January 8, 1989 |
In a Harrisburg courthouse, a two-inch-thick stack of documents in a manila folder marked Larsen v. Commonwealth of Pennsylvania tells the story - much of it, anyway - of the second secret investigation of state Supreme Court Justice Rolf Larsen, the most controversial member of the state's most powerful court. It is a Byzantine tale of angry words flying back and forth in secret hearings; of a strange telephone call to a prosecution witness; of an inquiry tied in knots and delayed for months by Larsen's legal challenges, and broadened by new and potentially damaging evidence from a judge whom Larsen had initially hoped to call as a friendly witness.
August 2, 1987 |
An East Fallowfield man will be able to put up a storage shed at the rear of his property, the township zoning board has ruled. The shed will have a frontage on the east side of Doe Run Road, across from South Brandywine Junior High. The man, Joseph Mammarella, was granted a zoning variance Wednesday to construct the 14-by-20-foot shed four feet from his rear property line. The zoning ordinance requires a setback of 15 feet. The board ruled in Mammarella's favor because he wants to build the shed beside an existing garage in the southeast corner of his property.
July 7, 1987 |
Thanks to advances in high-tech wizardry, audio recordings long considered "irretrievably" damaged are rising from the dead, reborn in an amazingly pristine, full-fidelity fashion. A case in point is the never-before-seen filmed performance of "The Doors: Live at the Hollywood Bowl," set for July 16 release by MCA Home Video on VHS Hi-Fi and Beta Hi-Fi tape at $24.95. A riveting piece of music history, this 65-minute tape captures America's darkest, most dramatic progressive rock band of the 1960s in prime form, working through classics such as "When the Music's Over," "Alabama Song" (a.k.
September 30, 1988 |
After six closed sessions, Gloucester County's government study panel opened one of its meetings to the public last night - and members got an earful. "Why are you afraid to open your meetings?" asked Richard A. Dann, president of the Communications Workers of America Local 1085 that represents 1,000 county workers. "Is there anything so sensitive or confidential about the panel's deliberations that the public should not be allowed to see and hear it firsthand? I believe not," Dann said.
February 7, 1988 |
The doors of Aldan's new municipal building are now open to the public, but council President John D. Bellopede is not altogether pleased. Bellopede last week told the first Aldan Borough Council meeting to be held in the building that he discovered the front door unlocked while the building was vacant at 5:05 p.m. on Jan. 28. . He suggested at Wednesday night's council caucus meeting that a letter be drafted and sent out to those who hold...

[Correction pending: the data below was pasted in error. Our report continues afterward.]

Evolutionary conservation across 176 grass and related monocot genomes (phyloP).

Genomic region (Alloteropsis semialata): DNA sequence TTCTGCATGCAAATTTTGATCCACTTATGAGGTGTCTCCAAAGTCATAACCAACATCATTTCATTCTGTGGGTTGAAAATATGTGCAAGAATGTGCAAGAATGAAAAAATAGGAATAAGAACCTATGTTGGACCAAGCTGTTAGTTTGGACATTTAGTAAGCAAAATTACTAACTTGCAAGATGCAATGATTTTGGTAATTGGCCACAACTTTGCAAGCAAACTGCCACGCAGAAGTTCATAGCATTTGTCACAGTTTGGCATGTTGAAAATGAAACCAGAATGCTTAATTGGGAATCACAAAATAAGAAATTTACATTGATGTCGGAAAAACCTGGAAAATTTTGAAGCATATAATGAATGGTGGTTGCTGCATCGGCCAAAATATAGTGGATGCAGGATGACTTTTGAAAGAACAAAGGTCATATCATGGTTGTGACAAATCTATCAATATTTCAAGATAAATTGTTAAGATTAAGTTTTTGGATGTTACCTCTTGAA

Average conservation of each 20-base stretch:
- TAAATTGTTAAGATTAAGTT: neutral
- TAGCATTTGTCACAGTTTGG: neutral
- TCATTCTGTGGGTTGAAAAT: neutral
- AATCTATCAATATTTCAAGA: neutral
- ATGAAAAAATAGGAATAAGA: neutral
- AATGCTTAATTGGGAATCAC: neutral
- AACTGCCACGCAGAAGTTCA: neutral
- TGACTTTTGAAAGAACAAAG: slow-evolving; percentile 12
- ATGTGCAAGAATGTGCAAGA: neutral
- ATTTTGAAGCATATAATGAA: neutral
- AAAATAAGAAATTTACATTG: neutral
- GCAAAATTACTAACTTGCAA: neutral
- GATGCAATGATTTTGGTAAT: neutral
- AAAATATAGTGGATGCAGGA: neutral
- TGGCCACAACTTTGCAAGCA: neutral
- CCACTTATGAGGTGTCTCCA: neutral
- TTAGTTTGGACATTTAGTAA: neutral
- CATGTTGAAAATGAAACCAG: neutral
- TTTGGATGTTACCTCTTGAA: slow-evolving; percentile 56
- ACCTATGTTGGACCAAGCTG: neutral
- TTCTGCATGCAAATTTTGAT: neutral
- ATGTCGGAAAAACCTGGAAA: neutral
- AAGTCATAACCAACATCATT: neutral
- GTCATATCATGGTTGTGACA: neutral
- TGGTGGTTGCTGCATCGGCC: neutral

August 2, 1988 |
Helen Walker closed the door on the cramped motel room in Cinnaminson yesterday morning and walked away from a life she didn't think she'd miss. No more nights of sleeping on the floor so that her four children could share the two beds. No more days in the drab room with worn, flowered bedspreads and a view of the parking lot - a room with no stove, no air conditioner, and no place for the children to play. But Walker was also a little bit afraid. Under a new state plan to house the homeless, she was moving to a cottage on the grounds of Ancora State Psychiatric Hospital in Winslow Township.
October 26, 1988 |
Republic Bank, the city's newest, opened for business yesterday at its only office, at 1515 Market St. The state-chartered bank is capitalized at $5.6 million. It is a member of the MAC network of automated-teller machines, as well as the Federal Deposit Insurance Corp. and the Federal Reserve. Rolf A. Stensrud, the bank's president, joined Chamber of Commerce officials, legislators and city representatives at opening ceremonies.
December 10, 1990 |
As she wandered around her back yard over the weekend, 8-year-old SaraJoyce Galloway seemed like any other little girl. Dressed in a light-pink snow jacket and black boots, she watched as about 20 workers hammered and drilled and sawed in a noisy chorus of Christmastide. But SaraJoyce is not like any other little girl in Bridgeton Township, a rural Bucks County community on the Delaware River. And the workers were anything but ordinary. True, they were skilled tradesmen - carpenters, painters, electricians, plumbers.
August 11, 2002 |
I have never been to your Levittown, but somehow I feel qualified to write about it. The truth is that I don't need to visit. I've been to other Levittowns, and you bought yours off the same lot. That doesn't mean it's a bad product, only that it is mass produced and lacking uniqueness. What really matters is how well it runs, and yours runs pretty well. In terms of quality of life - what really matters - Levittown is strides ahead of its modern-day competitors. It is a sad and remarkable fact that few communities built today serve their residents as well as Levittown does.
April 27, 1999 |
During the Goode and Rendell administrations, Philadelphia has steered a gradual but steady course toward privatization of its prisons. Presumably to save taxpayers money, the prisons went private with food and health-care concessions. The latest step, but arguably the most significant yet - is exporting prisoners to Delaware County, a penal system run by a private for-profit company. Philadelphia's beleaguered jails are already overcrowded, thereby necessitating exportation of prisoners to other Pennsylvania prisons with cells to rent.